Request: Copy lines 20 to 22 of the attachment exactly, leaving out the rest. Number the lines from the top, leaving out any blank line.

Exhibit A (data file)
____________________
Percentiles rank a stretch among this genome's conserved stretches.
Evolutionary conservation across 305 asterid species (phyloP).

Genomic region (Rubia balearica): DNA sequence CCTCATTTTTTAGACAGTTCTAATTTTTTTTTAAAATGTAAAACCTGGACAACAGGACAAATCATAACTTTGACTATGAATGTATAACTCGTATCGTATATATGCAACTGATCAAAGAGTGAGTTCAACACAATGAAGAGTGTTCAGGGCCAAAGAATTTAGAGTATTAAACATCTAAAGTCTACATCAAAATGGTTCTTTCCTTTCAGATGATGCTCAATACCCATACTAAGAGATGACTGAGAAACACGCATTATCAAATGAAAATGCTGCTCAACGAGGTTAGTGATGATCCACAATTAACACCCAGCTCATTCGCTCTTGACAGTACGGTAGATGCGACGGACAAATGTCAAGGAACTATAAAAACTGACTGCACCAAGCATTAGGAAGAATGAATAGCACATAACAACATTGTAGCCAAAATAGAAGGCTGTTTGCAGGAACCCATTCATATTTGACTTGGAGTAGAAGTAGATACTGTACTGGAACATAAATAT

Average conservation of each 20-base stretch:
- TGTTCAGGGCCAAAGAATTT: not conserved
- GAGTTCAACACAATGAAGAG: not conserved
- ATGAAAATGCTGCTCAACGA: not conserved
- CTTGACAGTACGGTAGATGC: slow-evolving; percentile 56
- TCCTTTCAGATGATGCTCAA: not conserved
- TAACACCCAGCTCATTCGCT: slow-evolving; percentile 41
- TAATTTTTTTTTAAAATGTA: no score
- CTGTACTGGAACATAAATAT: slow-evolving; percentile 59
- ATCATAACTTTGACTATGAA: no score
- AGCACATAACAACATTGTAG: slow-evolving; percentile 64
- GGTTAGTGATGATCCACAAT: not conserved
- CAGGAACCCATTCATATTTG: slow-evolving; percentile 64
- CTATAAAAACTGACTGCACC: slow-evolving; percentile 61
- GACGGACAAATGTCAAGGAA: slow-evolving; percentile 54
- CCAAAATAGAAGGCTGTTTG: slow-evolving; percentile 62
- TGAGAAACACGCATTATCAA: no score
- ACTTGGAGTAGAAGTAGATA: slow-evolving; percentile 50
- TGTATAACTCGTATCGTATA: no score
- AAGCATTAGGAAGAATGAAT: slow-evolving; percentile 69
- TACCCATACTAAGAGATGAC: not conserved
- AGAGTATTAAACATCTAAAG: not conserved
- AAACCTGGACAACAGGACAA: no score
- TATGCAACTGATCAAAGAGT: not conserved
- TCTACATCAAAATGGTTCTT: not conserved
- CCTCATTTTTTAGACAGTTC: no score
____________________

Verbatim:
- TGAGAAACACGCATTATCAA: no score
- ACTTGGAGTAGAAGTAGATA: slow-evolving; percentile 50
- TGTATAACTCGTATCGTATA: no score